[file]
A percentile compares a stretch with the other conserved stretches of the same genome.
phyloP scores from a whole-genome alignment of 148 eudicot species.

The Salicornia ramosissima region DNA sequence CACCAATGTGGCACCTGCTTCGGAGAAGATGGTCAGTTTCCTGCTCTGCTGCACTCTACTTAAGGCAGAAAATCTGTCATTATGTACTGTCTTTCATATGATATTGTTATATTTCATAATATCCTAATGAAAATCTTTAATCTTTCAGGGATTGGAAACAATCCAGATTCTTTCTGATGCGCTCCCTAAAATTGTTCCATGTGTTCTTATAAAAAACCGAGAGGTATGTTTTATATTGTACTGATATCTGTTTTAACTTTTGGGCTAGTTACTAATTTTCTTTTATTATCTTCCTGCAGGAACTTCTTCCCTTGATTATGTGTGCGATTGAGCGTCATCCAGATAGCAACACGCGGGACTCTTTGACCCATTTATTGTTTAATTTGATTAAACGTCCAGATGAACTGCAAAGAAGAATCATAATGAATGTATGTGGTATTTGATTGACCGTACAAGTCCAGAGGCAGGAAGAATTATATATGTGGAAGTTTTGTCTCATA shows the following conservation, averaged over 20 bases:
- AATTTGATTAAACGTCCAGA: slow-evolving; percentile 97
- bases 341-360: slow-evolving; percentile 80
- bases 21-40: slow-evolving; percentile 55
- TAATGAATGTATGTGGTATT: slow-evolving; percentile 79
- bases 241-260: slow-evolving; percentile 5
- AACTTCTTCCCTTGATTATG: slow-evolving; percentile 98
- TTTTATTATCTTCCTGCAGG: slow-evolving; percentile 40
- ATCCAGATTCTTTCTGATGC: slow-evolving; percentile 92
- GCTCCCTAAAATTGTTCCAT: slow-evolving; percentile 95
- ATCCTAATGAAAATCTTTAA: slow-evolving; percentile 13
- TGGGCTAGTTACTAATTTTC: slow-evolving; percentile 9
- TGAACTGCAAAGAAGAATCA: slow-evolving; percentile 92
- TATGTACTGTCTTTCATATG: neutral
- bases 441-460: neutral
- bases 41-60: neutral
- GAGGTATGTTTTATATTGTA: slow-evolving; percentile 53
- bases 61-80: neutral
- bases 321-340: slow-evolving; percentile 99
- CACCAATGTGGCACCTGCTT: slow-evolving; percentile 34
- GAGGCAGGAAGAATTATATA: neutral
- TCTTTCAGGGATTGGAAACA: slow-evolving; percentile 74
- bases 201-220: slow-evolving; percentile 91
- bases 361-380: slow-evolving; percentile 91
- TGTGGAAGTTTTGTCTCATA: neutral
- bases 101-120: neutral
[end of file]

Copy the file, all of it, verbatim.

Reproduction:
A percentile compares a stretch with the other conserved stretches of the same genome.
phyloP scores from a whole-genome alignment of 148 eudicot species.

The Salicornia ramosissima region DNA sequence CACCAATGTGGCACCTGCTTCGGAGAAGATGGTCAGTTTCCTGCTCTGCTGCACTCTACTTAAGGCAGAAAATCTGTCATTATGTACTGTCTTTCATATGATATTGTTATATTTCATAATATCCTAATGAAAATCTTTAATCTTTCAGGGATTGGAAACAATCCAGATTCTTTCTGATGCGCTCCCTAAAATTGTTCCATGTGTTCTTATAAAAAACCGAGAGGTATGTTTTATATTGTACTGATATCTGTTTTAACTTTTGGGCTAGTTACTAATTTTCTTTTATTATCTTCCTGCAGGAACTTCTTCCCTTGATTATGTGTGCGATTGAGCGTCATCCAGATAGCAACACGCGGGACTCTTTGACCCATTTATTGTTTAATTTGATTAAACGTCCAGATGAACTGCAAAGAAGAATCATAATGAATGTATGTGGTATTTGATTGACCGTACAAGTCCAGAGGCAGGAAGAATTATATATGTGGAAGTTTTGTCTCATA shows the following conservation, averaged over 20 bases:
- AATTTGATTAAACGTCCAGA: slow-evolving; percentile 97
- bases 341-360: slow-evolving; percentile 80
- bases 21-40: slow-evolving; percentile 55
- TAATGAATGTATGTGGTATT: slow-evolving; percentile 79
- bases 241-260: slow-evolving; percentile 5
- AACTTCTTCCCTTGATTATG: slow-evolving; percentile 98
- TTTTATTATCTTCCTGCAGG: slow-evolving; percentile 40
- ATCCAGATTCTTTCTGATGC: slow-evolving; percentile 92
- GCTCCCTAAAATTGTTCCAT: slow-evolving; percentile 95
- ATCCTAATGAAAATCTTTAA: slow-evolving; percentile 13
- TGGGCTAGTTACTAATTTTC: slow-evolving; percentile 9
- TGAACTGCAAAGAAGAATCA: slow-evolving; percentile 92
- TATGTACTGTCTTTCATATG: neutral
- bases 441-460: neutral
- bases 41-60: neutral
- GAGGTATGTTTTATATTGTA: slow-evolving; percentile 53
- bases 61-80: neutral
- bases 321-340: slow-evolving; percentile 99
- CACCAATGTGGCACCTGCTT: slow-evolving; percentile 34
- GAGGCAGGAAGAATTATATA: neutral
- TCTTTCAGGGATTGGAAACA: slow-evolving; percentile 74
- bases 201-220: slow-evolving; percentile 91
- bases 361-380: slow-evolving; percentile 91
- TGTGGAAGTTTTGTCTCATA: neutral
- bases 101-120: neutral